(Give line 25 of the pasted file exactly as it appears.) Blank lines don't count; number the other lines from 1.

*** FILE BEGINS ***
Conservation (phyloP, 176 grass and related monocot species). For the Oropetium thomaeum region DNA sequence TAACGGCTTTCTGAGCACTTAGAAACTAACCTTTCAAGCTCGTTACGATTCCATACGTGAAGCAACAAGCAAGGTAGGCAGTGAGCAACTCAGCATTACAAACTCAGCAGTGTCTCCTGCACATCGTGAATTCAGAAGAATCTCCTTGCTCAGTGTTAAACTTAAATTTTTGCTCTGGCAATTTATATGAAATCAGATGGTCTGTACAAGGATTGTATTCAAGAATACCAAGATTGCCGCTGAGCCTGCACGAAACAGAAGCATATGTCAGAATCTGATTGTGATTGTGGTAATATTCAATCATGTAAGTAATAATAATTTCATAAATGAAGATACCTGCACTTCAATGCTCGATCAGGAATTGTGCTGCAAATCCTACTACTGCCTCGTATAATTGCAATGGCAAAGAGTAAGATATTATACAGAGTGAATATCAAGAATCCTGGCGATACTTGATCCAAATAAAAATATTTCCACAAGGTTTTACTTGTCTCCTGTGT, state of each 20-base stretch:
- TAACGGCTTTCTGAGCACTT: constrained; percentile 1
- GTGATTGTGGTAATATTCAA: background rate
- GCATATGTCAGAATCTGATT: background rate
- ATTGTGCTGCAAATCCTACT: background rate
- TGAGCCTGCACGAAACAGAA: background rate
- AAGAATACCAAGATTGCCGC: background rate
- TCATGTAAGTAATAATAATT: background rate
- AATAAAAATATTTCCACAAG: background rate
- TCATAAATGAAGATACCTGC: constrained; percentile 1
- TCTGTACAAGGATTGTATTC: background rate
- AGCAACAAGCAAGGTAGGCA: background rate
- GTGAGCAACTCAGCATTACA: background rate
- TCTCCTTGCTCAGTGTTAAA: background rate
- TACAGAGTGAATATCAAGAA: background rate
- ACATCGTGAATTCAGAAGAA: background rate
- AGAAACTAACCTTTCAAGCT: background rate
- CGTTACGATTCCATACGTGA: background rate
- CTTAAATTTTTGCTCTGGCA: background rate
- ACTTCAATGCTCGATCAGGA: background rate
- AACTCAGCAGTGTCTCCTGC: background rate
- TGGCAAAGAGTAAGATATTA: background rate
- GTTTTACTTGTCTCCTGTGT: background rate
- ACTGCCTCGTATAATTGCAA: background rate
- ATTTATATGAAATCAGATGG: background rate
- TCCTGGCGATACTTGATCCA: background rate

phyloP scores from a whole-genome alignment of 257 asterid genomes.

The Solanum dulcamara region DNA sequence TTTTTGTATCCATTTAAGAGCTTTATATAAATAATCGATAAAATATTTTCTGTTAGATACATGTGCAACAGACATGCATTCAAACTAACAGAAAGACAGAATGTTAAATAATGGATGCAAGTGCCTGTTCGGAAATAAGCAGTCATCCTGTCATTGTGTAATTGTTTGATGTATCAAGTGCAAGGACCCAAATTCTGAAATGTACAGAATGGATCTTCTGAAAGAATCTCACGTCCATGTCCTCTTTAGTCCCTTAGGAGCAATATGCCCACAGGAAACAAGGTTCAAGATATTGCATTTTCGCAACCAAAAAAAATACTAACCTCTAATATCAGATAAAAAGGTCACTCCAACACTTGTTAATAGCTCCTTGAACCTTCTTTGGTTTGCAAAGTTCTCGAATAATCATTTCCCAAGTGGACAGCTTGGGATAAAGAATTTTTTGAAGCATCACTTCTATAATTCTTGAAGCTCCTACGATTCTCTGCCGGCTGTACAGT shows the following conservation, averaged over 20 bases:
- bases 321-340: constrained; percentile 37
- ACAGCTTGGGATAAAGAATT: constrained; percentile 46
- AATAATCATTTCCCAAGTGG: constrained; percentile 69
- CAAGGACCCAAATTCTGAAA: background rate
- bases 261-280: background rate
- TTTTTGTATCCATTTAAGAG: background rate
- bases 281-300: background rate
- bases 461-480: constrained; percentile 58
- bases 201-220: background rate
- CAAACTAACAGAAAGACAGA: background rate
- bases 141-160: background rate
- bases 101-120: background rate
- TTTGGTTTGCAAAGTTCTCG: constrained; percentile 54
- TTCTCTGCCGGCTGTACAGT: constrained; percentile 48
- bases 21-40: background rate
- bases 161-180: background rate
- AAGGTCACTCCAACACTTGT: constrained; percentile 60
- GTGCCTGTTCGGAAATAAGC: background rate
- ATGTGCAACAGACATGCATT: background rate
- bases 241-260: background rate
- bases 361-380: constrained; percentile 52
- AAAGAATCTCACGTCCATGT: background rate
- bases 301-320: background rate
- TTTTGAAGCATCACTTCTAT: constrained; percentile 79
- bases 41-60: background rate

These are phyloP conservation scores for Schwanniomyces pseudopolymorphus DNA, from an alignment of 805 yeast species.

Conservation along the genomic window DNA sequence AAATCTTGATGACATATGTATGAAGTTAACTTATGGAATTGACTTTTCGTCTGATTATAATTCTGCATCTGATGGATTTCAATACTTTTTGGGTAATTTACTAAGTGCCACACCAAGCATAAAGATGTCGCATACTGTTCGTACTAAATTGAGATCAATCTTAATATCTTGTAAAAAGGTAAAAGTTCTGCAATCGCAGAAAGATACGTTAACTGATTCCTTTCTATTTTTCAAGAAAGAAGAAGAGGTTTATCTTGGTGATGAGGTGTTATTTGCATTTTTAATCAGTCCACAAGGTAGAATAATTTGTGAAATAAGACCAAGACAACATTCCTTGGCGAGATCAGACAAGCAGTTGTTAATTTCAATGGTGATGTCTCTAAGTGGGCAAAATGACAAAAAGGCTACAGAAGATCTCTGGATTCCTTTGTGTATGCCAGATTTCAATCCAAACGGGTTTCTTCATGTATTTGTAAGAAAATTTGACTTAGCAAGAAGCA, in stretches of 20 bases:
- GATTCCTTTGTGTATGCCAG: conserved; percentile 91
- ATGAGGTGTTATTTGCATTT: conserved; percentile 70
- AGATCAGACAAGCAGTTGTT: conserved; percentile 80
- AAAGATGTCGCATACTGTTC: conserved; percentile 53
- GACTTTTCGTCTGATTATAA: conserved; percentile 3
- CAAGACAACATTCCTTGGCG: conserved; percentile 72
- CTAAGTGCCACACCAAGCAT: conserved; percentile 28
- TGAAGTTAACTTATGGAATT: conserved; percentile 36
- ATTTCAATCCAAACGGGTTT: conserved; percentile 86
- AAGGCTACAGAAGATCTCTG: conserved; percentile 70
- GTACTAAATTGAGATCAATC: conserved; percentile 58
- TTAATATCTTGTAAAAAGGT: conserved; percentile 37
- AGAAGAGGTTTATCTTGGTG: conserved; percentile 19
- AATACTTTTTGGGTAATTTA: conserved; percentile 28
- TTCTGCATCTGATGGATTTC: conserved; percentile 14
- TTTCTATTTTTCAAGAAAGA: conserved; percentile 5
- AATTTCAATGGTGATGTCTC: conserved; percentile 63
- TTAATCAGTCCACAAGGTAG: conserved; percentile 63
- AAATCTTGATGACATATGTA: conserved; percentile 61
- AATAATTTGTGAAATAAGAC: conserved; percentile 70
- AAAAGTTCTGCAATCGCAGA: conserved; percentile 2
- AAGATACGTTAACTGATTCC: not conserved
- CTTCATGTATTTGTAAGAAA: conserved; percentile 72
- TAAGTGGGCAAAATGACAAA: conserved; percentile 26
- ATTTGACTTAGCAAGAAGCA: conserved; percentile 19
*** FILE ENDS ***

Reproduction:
- ATTTATATGAAATCAGATGG: background rate